The latest edition of the ISMG Security Report analyzes the debate over whether the government should require technology firms to use weak encryption for messaging applications. Plus, D-Link's proposed settlement with the FTC and a CISO's update on medical device security.
Biometrics may be in fashion, but it's in part because users are ready, willing and able to use it to prove their identity, thanks to Apple, Samsung, Google and other players providing trustable hardware for verifying people's fingerprints and faces, says IBM Security's Neil Warburton.
A distributed denial-of-service attacker who crashed a popular gaming service at Christmas has been sentenced to serve 27 months in prison. Austin Thompson has also been ordered to pay $95,000 in damages to Daybreak Games.
Reducing risk is a tall order, but IBM's Christopher Bontempo says healthcare security leaders can get immediate and measurable results by concentrating on two aspects: data security and incident response.
Malicious actors are increasingly using social media platforms to spread malware to unsuspecting victims. In the latest incident, Facebook removed more than 30 pages from its platform after security analysts with Check Point Research found that a hacker had loaded them with malware.
Several unsecured Amazon S3 buckets belonging to IT services firm Attunity left at least 1 TB of data, including files from companies such as Netflix, TD Bank and Ford, exposed to the internet, UpGuard researchers disclosed. Although the databases have been secured, an investigation is continuing.
The debate over whether the U.S. government should have the right to force weak crypto on Americans has returned. Here's what hasn't changed since the last time: mathematics and the choice between strong crypto protecting us or weak encryption - aka backdoors - imperiling us all.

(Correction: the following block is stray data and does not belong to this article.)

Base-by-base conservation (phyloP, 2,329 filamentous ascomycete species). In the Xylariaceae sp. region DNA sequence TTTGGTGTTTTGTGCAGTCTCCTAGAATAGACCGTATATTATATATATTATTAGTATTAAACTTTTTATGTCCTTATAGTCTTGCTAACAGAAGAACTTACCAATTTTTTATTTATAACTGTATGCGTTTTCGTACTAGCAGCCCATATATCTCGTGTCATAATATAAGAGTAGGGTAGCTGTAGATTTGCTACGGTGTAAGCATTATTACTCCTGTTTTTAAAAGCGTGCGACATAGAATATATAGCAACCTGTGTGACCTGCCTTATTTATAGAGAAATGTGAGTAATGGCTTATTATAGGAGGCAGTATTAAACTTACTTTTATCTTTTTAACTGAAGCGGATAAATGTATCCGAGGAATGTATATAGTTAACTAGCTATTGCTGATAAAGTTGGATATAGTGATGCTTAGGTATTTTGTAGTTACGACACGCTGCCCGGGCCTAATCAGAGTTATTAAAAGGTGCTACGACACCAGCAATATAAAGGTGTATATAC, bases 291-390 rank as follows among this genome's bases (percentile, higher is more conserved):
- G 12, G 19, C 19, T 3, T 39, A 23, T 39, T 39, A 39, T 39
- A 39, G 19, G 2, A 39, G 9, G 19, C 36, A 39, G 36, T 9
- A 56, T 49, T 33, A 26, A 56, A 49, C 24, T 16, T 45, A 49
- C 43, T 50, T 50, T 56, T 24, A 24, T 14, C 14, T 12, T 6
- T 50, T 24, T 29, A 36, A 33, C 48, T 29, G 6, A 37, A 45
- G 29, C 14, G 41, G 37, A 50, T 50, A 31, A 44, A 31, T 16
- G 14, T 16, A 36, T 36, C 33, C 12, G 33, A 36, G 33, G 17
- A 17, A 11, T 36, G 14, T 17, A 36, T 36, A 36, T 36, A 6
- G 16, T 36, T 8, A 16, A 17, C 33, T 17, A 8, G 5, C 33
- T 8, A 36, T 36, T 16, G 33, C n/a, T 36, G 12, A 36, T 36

A former Equifax CIO who sold his stock in the company after learning about its 2017 data breach several months before the public and government agencies were informed has been sentenced to four months in prison for insider trading. Another former Equifax executive was sentenced on similar charges last year.
Six major cloud services providers apparently were victims of Cloud Hopper, an umbrella name for deep cyber intrusions suspected to originate in China, Reuters reports. The report also alleges Cloud Hopper-affected companies withheld information from their clients for reasons of liability and bad publicity.
Increasingly, cyber attackers are molding technology and human intelligence into blended threats that prey upon vulnerable defenses. Chester Wisniewski of Sophos lays out how organizations can become more mature in preparedness and response.
Cloudflare was unsparing in its criticism of Verizon over a BGP snafu that hampered 15 percent of its global traffic, as well as traffic of Amazon and Google. Verizon's error underscores that much heavy lifting remains to make critical internet infrastructure secure.
Often in breach response, security professionals focus on the technical aspects of the attack. Yet, the non-technical aspects are often more insidious, says Teju Shyamsundar of Okta. And Identity can be a powerful tool to bolster defenses.
More organizations are deploying single sign-on mechanisms when they move to software-as-a-service applications to help enhance authentication and control access, says Moshe Ferber, chairman of the Israeli chapter of the Cloud Security Alliance.